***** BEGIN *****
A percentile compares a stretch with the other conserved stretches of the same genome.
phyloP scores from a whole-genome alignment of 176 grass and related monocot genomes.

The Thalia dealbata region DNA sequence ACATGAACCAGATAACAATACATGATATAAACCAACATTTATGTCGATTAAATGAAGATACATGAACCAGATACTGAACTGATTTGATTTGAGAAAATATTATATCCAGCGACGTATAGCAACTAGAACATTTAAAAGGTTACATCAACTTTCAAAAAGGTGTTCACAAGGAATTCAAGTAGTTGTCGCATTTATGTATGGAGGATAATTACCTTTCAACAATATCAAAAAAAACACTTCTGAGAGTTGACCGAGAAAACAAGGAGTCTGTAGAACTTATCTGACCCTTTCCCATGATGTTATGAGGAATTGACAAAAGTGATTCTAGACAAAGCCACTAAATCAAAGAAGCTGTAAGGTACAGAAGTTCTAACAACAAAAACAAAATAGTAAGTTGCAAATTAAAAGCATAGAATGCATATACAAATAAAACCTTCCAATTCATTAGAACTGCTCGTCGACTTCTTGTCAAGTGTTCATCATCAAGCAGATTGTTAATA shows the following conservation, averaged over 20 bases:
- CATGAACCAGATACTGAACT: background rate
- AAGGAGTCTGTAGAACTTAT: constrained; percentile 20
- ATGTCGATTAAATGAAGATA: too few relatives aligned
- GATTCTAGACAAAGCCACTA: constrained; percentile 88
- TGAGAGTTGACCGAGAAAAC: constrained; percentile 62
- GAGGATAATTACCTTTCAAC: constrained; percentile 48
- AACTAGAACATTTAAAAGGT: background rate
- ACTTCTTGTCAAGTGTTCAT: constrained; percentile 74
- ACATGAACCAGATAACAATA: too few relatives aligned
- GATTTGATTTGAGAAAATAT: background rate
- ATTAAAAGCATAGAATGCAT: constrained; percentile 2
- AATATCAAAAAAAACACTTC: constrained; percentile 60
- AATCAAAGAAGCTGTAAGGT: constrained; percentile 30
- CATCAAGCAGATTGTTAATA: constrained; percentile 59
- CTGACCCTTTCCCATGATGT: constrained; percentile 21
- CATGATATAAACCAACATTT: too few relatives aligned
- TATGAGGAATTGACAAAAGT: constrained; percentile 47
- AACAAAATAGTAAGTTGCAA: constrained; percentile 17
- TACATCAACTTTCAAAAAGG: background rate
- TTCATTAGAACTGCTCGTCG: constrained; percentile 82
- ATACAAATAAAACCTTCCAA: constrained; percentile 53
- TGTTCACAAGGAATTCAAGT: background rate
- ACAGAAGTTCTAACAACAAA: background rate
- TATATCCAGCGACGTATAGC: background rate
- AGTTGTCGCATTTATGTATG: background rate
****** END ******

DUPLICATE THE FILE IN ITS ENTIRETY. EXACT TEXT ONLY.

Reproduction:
A percentile compares a stretch with the other conserved stretches of the same genome.
phyloP scores from a whole-genome alignment of 176 grass and related monocot genomes.

The Thalia dealbata region DNA sequence ACATGAACCAGATAACAATACATGATATAAACCAACATTTATGTCGATTAAATGAAGATACATGAACCAGATACTGAACTGATTTGATTTGAGAAAATATTATATCCAGCGACGTATAGCAACTAGAACATTTAAAAGGTTACATCAACTTTCAAAAAGGTGTTCACAAGGAATTCAAGTAGTTGTCGCATTTATGTATGGAGGATAATTACCTTTCAACAATATCAAAAAAAACACTTCTGAGAGTTGACCGAGAAAACAAGGAGTCTGTAGAACTTATCTGACCCTTTCCCATGATGTTATGAGGAATTGACAAAAGTGATTCTAGACAAAGCCACTAAATCAAAGAAGCTGTAAGGTACAGAAGTTCTAACAACAAAAACAAAATAGTAAGTTGCAAATTAAAAGCATAGAATGCATATACAAATAAAACCTTCCAATTCATTAGAACTGCTCGTCGACTTCTTGTCAAGTGTTCATCATCAAGCAGATTGTTAATA shows the following conservation, averaged over 20 bases:
- CATGAACCAGATACTGAACT: background rate
- AAGGAGTCTGTAGAACTTAT: constrained; percentile 20
- ATGTCGATTAAATGAAGATA: too few relatives aligned
- GATTCTAGACAAAGCCACTA: constrained; percentile 88
- TGAGAGTTGACCGAGAAAAC: constrained; percentile 62
- GAGGATAATTACCTTTCAAC: constrained; percentile 48
- AACTAGAACATTTAAAAGGT: background rate
- ACTTCTTGTCAAGTGTTCAT: constrained; percentile 74
- ACATGAACCAGATAACAATA: too few relatives aligned
- GATTTGATTTGAGAAAATAT: background rate
- ATTAAAAGCATAGAATGCAT: constrained; percentile 2
- AATATCAAAAAAAACACTTC: constrained; percentile 60
- AATCAAAGAAGCTGTAAGGT: constrained; percentile 30
- CATCAAGCAGATTGTTAATA: constrained; percentile 59
- CTGACCCTTTCCCATGATGT: constrained; percentile 21
- CATGATATAAACCAACATTT: too few relatives aligned
- TATGAGGAATTGACAAAAGT: constrained; percentile 47
- AACAAAATAGTAAGTTGCAA: constrained; percentile 17
- TACATCAACTTTCAAAAAGG: background rate
- TTCATTAGAACTGCTCGTCG: constrained; percentile 82
- ATACAAATAAAACCTTCCAA: constrained; percentile 53
- TGTTCACAAGGAATTCAAGT: background rate
- ACAGAAGTTCTAACAACAAA: background rate
- TATATCCAGCGACGTATAGC: background rate
- AGTTGTCGCATTTATGTATG: background rate